The J-20's top speed is judged to be below Mach 2, meaning it is significantly slower than an F-22 or F-15C. Little is known about the performance features of the J-20's twin jets, which may be based on technology from the western CFM-56 commercial powerplant first exported 30 years ago. The steady-state thrust provided by the engines is probably similar to the 29,000 lbs of the F-15C, but greatly inferior to the 48,000 lbs generated by the two F119 engines on the Raptor (J-20 maximum thrust of 60,000 lbs comes closer to the 70,000 lbs of F-22, and surpasses the 48,000 lbs of F-15C).

The J-20 does not have the supercruise feature of the F-22 that allows the latter plane to fly at high speed without consuming excessive amounts of fuel, which puts the J-20 at a decided disadvantage given that it carries about 25 percent less fuel internally than the F-22. It also does not have the vectored thrust of the F-22 that provides enhanced aerial agility; the Chinese appear to have modified the fixed exhaust nozzles on the J-20 with an eye to misleading western observers concerning how capable the propulsion system is.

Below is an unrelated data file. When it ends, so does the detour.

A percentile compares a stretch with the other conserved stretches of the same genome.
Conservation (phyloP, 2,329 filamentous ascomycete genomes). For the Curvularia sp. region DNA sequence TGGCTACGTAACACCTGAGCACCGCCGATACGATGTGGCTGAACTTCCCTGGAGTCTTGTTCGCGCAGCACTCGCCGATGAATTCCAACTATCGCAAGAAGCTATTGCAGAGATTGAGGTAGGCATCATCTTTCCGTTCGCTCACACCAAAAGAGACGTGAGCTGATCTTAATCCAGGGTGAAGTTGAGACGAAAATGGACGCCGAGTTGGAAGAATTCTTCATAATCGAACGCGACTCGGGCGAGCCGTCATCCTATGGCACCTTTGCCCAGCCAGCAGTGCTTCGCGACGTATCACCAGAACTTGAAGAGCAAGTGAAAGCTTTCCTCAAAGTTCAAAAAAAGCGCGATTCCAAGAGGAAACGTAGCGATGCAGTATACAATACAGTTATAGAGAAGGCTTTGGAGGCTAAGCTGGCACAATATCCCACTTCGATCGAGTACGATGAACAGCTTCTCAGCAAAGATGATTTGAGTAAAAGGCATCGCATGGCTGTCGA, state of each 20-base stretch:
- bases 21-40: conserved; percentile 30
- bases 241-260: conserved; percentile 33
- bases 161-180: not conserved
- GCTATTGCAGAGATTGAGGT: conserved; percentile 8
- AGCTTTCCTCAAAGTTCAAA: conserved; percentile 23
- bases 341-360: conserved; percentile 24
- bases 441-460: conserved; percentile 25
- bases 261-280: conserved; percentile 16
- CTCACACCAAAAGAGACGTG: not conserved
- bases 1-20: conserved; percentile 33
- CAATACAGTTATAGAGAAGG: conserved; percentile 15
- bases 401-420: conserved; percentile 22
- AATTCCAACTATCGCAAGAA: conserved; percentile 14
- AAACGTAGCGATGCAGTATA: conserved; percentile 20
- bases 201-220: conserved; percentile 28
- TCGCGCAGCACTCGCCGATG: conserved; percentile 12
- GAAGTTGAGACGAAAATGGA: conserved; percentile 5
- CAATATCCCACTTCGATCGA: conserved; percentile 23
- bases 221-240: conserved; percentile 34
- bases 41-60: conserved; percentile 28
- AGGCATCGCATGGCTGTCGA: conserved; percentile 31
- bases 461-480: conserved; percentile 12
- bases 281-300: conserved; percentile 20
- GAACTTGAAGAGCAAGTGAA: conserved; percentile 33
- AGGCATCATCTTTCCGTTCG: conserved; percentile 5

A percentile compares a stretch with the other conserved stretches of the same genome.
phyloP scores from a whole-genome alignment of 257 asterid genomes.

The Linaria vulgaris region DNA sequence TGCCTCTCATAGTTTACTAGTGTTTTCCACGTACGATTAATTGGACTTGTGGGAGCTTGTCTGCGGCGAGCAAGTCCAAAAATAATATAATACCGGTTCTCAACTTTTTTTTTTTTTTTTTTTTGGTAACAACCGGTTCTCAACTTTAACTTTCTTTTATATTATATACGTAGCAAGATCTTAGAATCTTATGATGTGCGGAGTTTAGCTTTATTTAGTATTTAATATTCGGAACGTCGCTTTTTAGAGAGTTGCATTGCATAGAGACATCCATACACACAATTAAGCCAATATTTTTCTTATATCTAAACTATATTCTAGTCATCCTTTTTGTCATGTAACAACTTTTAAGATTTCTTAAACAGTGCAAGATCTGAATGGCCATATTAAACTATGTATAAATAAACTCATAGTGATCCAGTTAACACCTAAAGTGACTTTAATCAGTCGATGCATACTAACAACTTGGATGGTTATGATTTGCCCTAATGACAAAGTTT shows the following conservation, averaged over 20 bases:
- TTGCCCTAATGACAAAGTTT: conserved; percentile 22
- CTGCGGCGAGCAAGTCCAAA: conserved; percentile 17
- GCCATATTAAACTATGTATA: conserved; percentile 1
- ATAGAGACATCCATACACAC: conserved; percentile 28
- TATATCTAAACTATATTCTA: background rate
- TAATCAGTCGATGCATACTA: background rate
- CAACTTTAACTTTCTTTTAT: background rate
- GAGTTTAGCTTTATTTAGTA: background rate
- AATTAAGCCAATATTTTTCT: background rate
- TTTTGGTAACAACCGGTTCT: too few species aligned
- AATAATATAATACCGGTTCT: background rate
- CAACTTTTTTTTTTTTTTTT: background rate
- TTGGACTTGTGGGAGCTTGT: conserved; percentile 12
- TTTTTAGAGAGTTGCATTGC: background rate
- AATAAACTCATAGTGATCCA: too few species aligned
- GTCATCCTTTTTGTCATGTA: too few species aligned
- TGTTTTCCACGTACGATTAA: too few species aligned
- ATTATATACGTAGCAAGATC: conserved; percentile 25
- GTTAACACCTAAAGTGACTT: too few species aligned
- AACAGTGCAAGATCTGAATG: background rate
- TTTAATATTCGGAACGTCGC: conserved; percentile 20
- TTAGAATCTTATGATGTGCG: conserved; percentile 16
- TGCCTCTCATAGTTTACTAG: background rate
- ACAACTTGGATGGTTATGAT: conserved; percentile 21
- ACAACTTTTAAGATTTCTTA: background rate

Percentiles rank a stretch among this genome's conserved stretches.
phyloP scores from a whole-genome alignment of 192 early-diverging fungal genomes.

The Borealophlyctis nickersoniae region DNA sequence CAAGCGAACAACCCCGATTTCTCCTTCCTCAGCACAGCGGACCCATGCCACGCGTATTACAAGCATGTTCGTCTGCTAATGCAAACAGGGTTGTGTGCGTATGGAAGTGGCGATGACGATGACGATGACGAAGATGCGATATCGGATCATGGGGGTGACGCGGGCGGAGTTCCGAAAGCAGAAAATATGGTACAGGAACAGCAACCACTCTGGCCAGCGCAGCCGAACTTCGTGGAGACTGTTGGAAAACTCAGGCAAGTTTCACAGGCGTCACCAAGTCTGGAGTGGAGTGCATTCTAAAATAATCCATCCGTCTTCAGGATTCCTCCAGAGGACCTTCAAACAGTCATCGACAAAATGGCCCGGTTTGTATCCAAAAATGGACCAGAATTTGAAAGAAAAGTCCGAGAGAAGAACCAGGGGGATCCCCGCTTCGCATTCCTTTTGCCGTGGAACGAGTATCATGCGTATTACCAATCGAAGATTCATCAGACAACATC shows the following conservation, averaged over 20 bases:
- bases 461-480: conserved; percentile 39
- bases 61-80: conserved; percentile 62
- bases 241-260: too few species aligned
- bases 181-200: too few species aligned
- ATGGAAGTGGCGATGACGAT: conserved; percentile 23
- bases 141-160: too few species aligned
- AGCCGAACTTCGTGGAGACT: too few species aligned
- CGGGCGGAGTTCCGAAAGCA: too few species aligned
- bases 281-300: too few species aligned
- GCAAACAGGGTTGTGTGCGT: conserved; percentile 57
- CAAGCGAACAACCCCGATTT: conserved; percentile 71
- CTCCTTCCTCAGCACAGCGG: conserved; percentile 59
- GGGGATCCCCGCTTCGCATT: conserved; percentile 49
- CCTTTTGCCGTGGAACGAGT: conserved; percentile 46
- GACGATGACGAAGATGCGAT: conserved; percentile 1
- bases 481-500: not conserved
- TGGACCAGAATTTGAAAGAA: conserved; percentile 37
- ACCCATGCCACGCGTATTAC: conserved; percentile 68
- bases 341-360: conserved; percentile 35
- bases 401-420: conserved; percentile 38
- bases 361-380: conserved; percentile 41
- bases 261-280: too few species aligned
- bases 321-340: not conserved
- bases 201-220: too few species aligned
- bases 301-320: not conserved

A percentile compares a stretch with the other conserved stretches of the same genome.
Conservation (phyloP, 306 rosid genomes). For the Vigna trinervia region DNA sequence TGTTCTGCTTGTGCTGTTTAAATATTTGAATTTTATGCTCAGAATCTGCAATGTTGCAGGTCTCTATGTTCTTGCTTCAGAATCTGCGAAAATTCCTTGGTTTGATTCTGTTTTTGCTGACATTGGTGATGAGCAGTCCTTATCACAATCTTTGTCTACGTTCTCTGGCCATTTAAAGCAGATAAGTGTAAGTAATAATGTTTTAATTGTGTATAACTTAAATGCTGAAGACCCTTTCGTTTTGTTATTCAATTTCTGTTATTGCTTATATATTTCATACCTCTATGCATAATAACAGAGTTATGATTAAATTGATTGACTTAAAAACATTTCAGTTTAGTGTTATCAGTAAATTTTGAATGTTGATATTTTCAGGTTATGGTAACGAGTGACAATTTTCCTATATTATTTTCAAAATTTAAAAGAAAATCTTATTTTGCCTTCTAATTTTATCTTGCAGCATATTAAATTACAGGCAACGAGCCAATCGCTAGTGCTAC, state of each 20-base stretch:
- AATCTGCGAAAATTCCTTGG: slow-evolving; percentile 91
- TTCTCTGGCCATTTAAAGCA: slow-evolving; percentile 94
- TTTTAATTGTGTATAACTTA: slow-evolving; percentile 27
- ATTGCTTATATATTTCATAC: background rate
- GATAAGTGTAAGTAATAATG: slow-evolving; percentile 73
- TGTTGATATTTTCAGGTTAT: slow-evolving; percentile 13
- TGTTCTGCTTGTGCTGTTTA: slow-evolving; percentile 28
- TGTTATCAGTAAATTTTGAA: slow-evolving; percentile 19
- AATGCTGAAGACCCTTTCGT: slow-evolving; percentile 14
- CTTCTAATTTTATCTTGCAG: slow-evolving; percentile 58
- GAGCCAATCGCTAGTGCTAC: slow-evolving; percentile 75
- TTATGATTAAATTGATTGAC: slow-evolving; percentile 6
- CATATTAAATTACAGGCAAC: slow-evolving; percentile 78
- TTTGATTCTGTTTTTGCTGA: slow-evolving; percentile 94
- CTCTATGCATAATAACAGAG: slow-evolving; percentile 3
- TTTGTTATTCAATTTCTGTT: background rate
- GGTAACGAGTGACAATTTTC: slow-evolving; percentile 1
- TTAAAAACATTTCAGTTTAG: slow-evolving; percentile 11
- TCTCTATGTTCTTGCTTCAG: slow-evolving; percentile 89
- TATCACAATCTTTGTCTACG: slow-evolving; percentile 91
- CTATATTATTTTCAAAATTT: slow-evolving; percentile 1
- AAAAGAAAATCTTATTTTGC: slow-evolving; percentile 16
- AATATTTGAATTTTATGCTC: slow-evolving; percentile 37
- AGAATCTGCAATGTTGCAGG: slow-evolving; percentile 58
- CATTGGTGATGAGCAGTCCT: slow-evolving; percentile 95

The J-20 airframe incorporates extensive low-observable (stealth) technology into its forward aspect, although it is more readily tracked from side and rear angles. However, even in the forward aspect some design features such as the engine inlets appear sub-optimized for reduction of radar cross-section. It is not clear how extensively designers have used radar-absorbing materials. It is also not clear what kinds of on-board electronics the J-20 will eventually carry in its operational configuration. Electronic sensors, processors and datalinks are the heart of the F-35 Joint Strike Fighter, greatly surpassing the performance of even those on the F-22.